Accessibility Pertains to More than Vision Impairment

Author: Cathy Warren

When we hear about accessibility, many of us who work with websites assume that means making content accessible for people who are blind or have other vision impairments. But it’s more than that. To begin the journey of making our website content more accessible for more people, we need to be aware of the many types of difficulties and other factors that may affect our site visitors.

Did you know?

According to the Centers for Disease Control and Prevention (CDC), 1 in 4 U.S. adults – 61 million Americans – lives with a disability. The CDC measures and ranks six general types of disability among the U.S. population. Of those six, vision impairment is 5th:

  1. Mobility – Serious difficulty walking or climbing stairs = 13.7%
  2. Cognition – Serious difficulty concentrating, remembering or making decisions = 10.8%
  3. Independent living – Difficulty doing errands alone = 6.8%
  4. Hearing – Deafness or serious difficulty hearing = 5.9%
  5. Vision – Blindness or serious difficulty seeing = 4.6%
  6. Self-care – Difficulty dressing or bathing = 3.7%

That’s right: There are more people with hearing loss than vision loss who may be trying to use our websites, so videos without captioning or transcripts are a problem.

The most common type of disability, mobility, affects 1 in 7 adults. With age, disability becomes more common, affecting about 2 in 5 adults age 65 and older, as people may experience more than one disability as they grow older.

CDC data also show that disability is more common among women, non-Hispanic American Indians/Alaska Natives, adults with lower income, and adults living in the South.

Types of disabilities and some of the associated problems our site visitors may experience include:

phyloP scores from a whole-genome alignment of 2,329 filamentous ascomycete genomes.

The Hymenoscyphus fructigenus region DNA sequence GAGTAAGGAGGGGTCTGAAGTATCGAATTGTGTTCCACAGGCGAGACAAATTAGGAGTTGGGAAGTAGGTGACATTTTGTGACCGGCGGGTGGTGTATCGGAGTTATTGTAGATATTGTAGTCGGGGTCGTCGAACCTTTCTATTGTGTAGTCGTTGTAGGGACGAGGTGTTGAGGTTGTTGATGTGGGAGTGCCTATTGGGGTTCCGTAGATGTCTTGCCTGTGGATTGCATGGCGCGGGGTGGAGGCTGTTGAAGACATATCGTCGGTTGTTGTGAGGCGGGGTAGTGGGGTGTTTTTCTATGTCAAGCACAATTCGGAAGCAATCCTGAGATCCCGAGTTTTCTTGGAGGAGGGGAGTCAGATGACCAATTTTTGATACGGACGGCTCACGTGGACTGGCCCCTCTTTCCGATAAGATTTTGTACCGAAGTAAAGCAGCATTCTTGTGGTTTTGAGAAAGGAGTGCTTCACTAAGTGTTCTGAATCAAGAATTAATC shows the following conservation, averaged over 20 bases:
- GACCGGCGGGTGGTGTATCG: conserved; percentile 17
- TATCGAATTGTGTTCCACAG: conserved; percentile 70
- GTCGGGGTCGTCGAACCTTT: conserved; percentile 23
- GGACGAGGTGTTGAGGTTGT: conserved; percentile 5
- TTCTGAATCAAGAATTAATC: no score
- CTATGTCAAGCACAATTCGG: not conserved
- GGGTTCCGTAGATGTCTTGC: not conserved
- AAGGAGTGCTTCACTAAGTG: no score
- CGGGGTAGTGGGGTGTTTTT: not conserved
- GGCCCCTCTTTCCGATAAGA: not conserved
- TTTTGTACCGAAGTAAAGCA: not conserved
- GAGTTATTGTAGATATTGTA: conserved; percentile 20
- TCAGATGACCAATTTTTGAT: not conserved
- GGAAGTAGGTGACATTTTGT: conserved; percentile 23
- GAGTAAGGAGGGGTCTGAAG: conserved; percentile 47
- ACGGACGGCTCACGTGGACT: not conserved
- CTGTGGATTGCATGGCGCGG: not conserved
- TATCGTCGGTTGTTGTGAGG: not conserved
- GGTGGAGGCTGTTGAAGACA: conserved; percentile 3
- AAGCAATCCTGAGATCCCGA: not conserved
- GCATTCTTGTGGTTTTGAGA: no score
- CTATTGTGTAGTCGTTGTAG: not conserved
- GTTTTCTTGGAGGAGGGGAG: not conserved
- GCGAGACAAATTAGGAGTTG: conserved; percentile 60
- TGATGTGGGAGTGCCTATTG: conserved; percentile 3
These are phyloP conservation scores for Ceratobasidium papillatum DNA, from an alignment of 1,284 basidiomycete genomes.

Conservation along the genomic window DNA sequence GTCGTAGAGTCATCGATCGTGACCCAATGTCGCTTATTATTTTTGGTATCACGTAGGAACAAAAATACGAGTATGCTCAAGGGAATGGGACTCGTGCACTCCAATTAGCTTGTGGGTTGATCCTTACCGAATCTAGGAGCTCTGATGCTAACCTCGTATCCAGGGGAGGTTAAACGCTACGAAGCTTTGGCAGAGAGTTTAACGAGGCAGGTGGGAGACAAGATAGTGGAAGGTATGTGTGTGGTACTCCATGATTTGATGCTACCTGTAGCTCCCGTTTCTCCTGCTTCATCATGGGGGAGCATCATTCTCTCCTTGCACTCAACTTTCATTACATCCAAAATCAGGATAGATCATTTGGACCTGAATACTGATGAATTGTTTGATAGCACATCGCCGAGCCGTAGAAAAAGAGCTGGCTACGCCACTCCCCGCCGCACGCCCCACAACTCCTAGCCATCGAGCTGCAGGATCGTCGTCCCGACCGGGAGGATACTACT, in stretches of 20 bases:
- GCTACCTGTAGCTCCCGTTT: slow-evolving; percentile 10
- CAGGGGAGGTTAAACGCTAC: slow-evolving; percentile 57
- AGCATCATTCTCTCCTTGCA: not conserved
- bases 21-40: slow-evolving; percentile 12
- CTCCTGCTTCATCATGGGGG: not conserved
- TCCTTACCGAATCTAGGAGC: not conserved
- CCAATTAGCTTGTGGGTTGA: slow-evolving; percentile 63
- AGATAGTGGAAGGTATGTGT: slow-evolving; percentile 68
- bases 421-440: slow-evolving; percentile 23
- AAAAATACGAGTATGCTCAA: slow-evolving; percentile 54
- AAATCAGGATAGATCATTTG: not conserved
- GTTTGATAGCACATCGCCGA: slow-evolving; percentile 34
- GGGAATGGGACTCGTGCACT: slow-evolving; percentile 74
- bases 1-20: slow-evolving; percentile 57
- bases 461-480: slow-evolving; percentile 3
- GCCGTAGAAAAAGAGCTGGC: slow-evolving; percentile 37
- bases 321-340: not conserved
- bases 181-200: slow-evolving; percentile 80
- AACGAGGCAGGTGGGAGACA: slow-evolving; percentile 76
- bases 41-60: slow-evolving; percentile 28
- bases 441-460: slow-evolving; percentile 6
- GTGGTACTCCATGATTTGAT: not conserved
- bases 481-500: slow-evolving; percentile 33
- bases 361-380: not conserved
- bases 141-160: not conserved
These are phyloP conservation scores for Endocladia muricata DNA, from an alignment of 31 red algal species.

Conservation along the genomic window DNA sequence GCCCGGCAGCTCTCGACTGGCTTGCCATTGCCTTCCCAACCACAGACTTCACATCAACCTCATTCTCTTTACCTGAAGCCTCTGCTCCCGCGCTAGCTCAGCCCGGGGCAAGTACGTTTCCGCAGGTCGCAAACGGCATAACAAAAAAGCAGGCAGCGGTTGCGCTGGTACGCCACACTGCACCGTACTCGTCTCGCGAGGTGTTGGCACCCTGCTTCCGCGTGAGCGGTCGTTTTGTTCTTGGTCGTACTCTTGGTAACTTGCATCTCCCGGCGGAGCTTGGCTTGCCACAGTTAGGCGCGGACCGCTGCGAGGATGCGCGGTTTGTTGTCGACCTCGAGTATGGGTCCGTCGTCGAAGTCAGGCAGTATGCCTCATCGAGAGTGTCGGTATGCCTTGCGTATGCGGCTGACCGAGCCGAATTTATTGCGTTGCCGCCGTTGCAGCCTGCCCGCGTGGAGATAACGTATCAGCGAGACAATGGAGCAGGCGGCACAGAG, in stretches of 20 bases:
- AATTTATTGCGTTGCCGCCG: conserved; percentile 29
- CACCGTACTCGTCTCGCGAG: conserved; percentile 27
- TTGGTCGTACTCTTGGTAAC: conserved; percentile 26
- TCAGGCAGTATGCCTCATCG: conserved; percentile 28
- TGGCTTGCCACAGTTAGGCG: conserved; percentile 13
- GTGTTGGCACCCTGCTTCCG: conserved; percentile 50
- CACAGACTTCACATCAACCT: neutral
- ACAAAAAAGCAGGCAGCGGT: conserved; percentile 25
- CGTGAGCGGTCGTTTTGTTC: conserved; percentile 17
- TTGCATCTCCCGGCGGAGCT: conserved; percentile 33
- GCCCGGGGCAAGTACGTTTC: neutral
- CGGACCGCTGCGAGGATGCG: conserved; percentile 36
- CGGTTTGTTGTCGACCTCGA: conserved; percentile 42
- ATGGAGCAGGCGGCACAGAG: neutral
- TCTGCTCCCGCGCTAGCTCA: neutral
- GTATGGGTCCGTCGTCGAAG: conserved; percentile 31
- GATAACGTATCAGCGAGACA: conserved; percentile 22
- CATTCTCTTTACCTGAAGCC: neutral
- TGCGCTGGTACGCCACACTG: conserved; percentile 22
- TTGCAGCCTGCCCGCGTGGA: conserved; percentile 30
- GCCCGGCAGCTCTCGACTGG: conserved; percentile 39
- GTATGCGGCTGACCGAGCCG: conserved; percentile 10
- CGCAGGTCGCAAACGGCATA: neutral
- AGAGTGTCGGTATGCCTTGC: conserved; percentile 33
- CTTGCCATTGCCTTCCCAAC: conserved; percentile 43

• Autism – According to the Bureau of Internet Accessibility, people with autism often have behaviors, communication patterns, and desires that are different from people who are not on the autism spectrum. For example, many people with autism have heightened sensory awareness and can be distracted by web pages that are too cluttered with elements. People with autism also tend to prefer consistency and dependability, including web pages with a predictable layout and navigation.
  • Blindness – People who cannot see at all rely on assistive technologies such as screen readers to perceive and interpret web content. If page content is not structured with H tags to distinguish headings or if images aren’t labeled with alt text, for example, a screen reader can’t interpret the content correctly.
  • Colorblindness – The two most common types of color blindness are difficulty distinguishing between red and green, and distinguishing between blue and yellow. People with colorblindness are less sensitive to colors on either end of the spectrum. Web pages that use color as the only differentiator for labels, headings, links and other elements are not perceivable for people who are colorblind because they can’t see the difference in colors.
  • Dementia, senility or Alzheimer’s disease – According to the World Wide Web Consortium (W3C), cognitive and learning disabilities impact how people process information. For example, they can affect people’s perception, memory, language, attention, problem solving, and comprehension. Presenting web content in a variety of ways is helpful, including making sure text is clear and concise, and providing audio and video alternatives to text (and vice versa).
  • Dyslexia or other learning impairment – The Mayo Clinic defines dyslexia as a “learning disorder that involves difficulty reading due to problems identifying speech sounds and learning how they relate to letters and words (decoding).” It is a problem with language, not vision. For example, people with dyslexia have difficulty interpreting text in serif fonts, small point sizes and lengthy paragraphs.
  • Hearing loss – More and more websites incorporate video, but often they don’t have captioning or a transcript. This makes it difficult or impossible for someone with hearing loss to understand.
  • Hearing sensitivity, light sensitivity and motion sensitivity – Videos set to auto play are an issue for people with a variety of difficulties such as epilepsy and post-traumatic stress disorder (PTSD). They can trigger seizures, migraines or other problems. Videos should never be set to auto play; site visitors should be allowed to choose when to play them and control the settings for volume and contrast.